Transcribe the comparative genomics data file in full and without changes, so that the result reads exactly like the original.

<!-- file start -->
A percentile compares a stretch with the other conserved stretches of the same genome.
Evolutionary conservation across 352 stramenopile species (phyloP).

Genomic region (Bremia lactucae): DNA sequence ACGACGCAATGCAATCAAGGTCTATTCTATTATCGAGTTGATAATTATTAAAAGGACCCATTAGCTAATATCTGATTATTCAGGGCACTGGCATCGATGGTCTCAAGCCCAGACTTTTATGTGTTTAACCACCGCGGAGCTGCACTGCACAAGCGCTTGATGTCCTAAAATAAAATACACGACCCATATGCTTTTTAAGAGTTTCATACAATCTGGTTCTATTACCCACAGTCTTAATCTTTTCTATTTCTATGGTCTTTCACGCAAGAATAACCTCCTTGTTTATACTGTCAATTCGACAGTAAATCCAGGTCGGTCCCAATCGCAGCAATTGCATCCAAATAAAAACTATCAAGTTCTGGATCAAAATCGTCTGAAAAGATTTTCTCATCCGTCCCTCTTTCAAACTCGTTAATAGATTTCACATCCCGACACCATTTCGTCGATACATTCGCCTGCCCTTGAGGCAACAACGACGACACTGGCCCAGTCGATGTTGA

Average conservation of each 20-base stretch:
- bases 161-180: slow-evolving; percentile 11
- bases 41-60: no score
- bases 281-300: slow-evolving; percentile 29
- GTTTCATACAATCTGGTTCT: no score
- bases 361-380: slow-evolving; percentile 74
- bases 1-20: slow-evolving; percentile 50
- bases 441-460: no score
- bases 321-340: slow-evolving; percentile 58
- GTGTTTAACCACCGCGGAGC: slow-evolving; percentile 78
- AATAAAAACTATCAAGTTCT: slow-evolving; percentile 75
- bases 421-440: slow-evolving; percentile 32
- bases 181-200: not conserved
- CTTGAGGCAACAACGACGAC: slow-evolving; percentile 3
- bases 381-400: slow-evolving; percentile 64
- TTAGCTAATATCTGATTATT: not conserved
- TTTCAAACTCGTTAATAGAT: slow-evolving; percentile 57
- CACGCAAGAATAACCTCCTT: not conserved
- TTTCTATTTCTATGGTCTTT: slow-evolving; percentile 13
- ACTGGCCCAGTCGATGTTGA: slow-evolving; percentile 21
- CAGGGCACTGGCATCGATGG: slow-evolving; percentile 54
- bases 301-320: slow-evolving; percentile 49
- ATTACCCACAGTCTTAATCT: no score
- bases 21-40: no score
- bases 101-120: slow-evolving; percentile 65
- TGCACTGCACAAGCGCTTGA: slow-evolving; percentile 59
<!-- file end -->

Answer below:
A percentile compares a stretch with the other conserved stretches of the same genome.
Evolutionary conservation across 352 stramenopile species (phyloP).

Genomic region (Bremia lactucae): DNA sequence ACGACGCAATGCAATCAAGGTCTATTCTATTATCGAGTTGATAATTATTAAAAGGACCCATTAGCTAATATCTGATTATTCAGGGCACTGGCATCGATGGTCTCAAGCCCAGACTTTTATGTGTTTAACCACCGCGGAGCTGCACTGCACAAGCGCTTGATGTCCTAAAATAAAATACACGACCCATATGCTTTTTAAGAGTTTCATACAATCTGGTTCTATTACCCACAGTCTTAATCTTTTCTATTTCTATGGTCTTTCACGCAAGAATAACCTCCTTGTTTATACTGTCAATTCGACAGTAAATCCAGGTCGGTCCCAATCGCAGCAATTGCATCCAAATAAAAACTATCAAGTTCTGGATCAAAATCGTCTGAAAAGATTTTCTCATCCGTCCCTCTTTCAAACTCGTTAATAGATTTCACATCCCGACACCATTTCGTCGATACATTCGCCTGCCCTTGAGGCAACAACGACGACACTGGCCCAGTCGATGTTGA

Average conservation of each 20-base stretch:
- bases 161-180: slow-evolving; percentile 11
- bases 41-60: no score
- bases 281-300: slow-evolving; percentile 29
- GTTTCATACAATCTGGTTCT: no score
- bases 361-380: slow-evolving; percentile 74
- bases 1-20: slow-evolving; percentile 50
- bases 441-460: no score
- bases 321-340: slow-evolving; percentile 58
- GTGTTTAACCACCGCGGAGC: slow-evolving; percentile 78
- AATAAAAACTATCAAGTTCT: slow-evolving; percentile 75
- bases 421-440: slow-evolving; percentile 32
- bases 181-200: not conserved
- CTTGAGGCAACAACGACGAC: slow-evolving; percentile 3
- bases 381-400: slow-evolving; percentile 64
- TTAGCTAATATCTGATTATT: not conserved
- TTTCAAACTCGTTAATAGAT: slow-evolving; percentile 57
- CACGCAAGAATAACCTCCTT: not conserved
- TTTCTATTTCTATGGTCTTT: slow-evolving; percentile 13
- ACTGGCCCAGTCGATGTTGA: slow-evolving; percentile 21
- CAGGGCACTGGCATCGATGG: slow-evolving; percentile 54
- bases 301-320: slow-evolving; percentile 49
- ATTACCCACAGTCTTAATCT: no score
- bases 21-40: no score
- bases 101-120: slow-evolving; percentile 65
- TGCACTGCACAAGCGCTTGA: slow-evolving; percentile 59